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Maple Pecan Pie

The Challenge

This week, as we got back into our cookbook challenge, we had two recipes: Winter Minestrone with Garlic Bruschetta and this Maple Pecan Pie, which you can find here or on page 147 of Foolproof.

Mary's Take:

Pecan. Do you say pee-can, puh-kahn, or pee-kahn? I think my Texas friends say puh-kahn (and I think there's some joke about a pee-can being what you put next to your bed). I don't think I've quite figured out which way I pronounce it. They all sound right (or wrong) to me. I might even be so confused that I use pee-cans to make a puh-kahn pie. [Lea: I just had this conversation! I say puh-kahn when they're on their own, but they are pee-can when next to "sandies" (I know this because I asked Josh where the leftover puh-kahns from the pee-can sandies were).] [Mary: I definitely say pee-kahn sandies. Pee-can sandies sounds very nasally, no?] [Lea: No, you're just a fancypants.]

Which is what I did on Sunday for the first Cleveland Browns playoff game since 2002 (and ended up being their first playoff win since 1994. Go Browns!). This recipe is super quick, easy, and uses the fabulous Perfect Pie Crust that we also made for Ultimate Pumpkin Pie with Rum Whipped Cream in the fall.

Once again, I want to mention that this crust recipe is so great to work with. I'm sure you can make the pie with a refrigerated crust, but this one is so easy, why would you want to? I find all Pillsbury products to have the same flavor (sorry, Pillsbury! I still love the giggly Doughboy, though! Did y'all know his name is Poppin' Fresh? I didn't until now. You're welcome.), so I avoid using them whenever possible. (I did have to buy their refrigerated biscuits recently to go with fried chicken and didn't even finish a whole one. And I'm a huge lover of biscuits! When we lived in Texas, you could buy biscuits in the bakery and the frozen bread section, but the vanilla grocery store didn't have them in either place. Hence, the resorting to the Grands. It's possible I should have followed my own advice that day and made my own.)

All that to say, make the dough for the crust. Keep the other in the freezer for your next pie. K? [Lea: Or, if you're like me, have dinner at your sister's and let her give you the extra pie crust she made.]

And since you made your crust, while it's doing its 30-minute chill, make the filling. Just whisk together the butter (I melted it in the microwave in the bowl I was using for the rest to save some washing), corn syrup, maple syrup, honey, eggs, bourbon (yum!), vanilla, orange zest, and salt. Stir in the pecans and you're done.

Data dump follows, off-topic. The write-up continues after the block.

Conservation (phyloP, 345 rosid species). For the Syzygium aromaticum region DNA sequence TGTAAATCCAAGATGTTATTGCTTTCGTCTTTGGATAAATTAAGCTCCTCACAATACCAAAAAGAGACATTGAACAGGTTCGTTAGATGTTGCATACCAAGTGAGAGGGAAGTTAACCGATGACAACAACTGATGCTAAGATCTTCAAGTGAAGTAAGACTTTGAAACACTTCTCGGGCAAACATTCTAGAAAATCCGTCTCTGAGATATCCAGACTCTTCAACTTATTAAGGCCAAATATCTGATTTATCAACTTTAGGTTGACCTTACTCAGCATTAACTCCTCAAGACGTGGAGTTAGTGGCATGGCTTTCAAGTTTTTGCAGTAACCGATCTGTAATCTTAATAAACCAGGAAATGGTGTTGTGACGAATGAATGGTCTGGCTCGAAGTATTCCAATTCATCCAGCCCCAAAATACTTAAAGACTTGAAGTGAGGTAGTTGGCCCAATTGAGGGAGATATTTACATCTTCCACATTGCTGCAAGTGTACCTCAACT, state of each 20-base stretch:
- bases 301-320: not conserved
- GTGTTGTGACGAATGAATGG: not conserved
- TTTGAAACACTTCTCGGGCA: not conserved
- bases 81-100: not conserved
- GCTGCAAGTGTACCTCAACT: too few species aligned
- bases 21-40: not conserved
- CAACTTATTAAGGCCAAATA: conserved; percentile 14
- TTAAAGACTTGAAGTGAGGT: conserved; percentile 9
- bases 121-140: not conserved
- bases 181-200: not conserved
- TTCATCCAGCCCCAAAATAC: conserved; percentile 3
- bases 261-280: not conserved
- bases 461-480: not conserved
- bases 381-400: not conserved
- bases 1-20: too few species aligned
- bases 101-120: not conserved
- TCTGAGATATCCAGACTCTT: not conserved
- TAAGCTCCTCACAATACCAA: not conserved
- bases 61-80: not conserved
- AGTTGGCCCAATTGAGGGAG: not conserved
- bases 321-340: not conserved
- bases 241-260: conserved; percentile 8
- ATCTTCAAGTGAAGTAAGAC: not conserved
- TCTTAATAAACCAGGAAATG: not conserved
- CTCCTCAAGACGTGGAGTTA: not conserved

Roll out your fine crust and lay it in your pie plate.

You might remember from our pumpkin pie post that I didn't have a deep-dish pie plate. Guess what my clever sister got me for Christmas? A super nice one! Thanks, Lee!

(I didn't need it for this pie, but just wanted to let you know.)

Anyway, I usually crimp edges with my fingers but used a fork this time so it looked like the pic in the cookbook.

Kinda looks a little wonky in areas, but it's a fluted pie plate.

Now all you do is dump in your filling and pop it into the oven for 45-55 minutes until the filling is set and the crust is golden. I think I could have used about 20% more filling...mental note for next time.

Lea's Take:

Ok, this won't take long.

As you read above, I had the pie crust. And I had even bought all the other ingredients because I had planned to make the pie. I did NOT buy puh-kahns because I had at least a half a bag leftover from the pee-can sandies.

I got out all the other ingredients and searched in vain for the pecans. No idea what happened to them. Can I make a pecan pie without pecans? [Mary: Based on what I know about your open item/expiration date track record, I'm going to guess you threw them out because they'd been open for 3 weeks.] [Lea: Normally, I'd agree with you but they're nuts. I typically keep those for months and months and THEN throw them out.]

Well, I didn't. The end. [Mary: I want my pie crust back.] [Lea: Fair point.]

The Verdict

Mary: I think we did our southern friends proud. And who knew pecan pie was so easy to make? I could taste the bourbon and the orange easily. I had a hard time noticing the maple flavor, but that didn't detract from it one bit. The crust was again flaky, crumbly and light. I made sure not to overcook it because I read some reviews that thought it ended up being just pecan and crust; I didn't want the liquid in the filling to disappear. I think it worked...the filling remained moist. Honestly, this is the easiest dessert to make.

John (I recorded him because I liked what he said): The pie crust was flaky, perfectly cooked, and delicious. The pecans had a nice crisp to them and the filling had a great bourbon-orange flavor. The pie was perfectly sweet...sometimes you bite into a pecan pie and it's gooey and oversweet and makes it inedible, so this was a really delicious pecan pie that I would love to have again.

Oh, and in case you were wondering, John pronounces it pee-kahn.

Lea: I did have a taste of Mary's pie and it was v. good.

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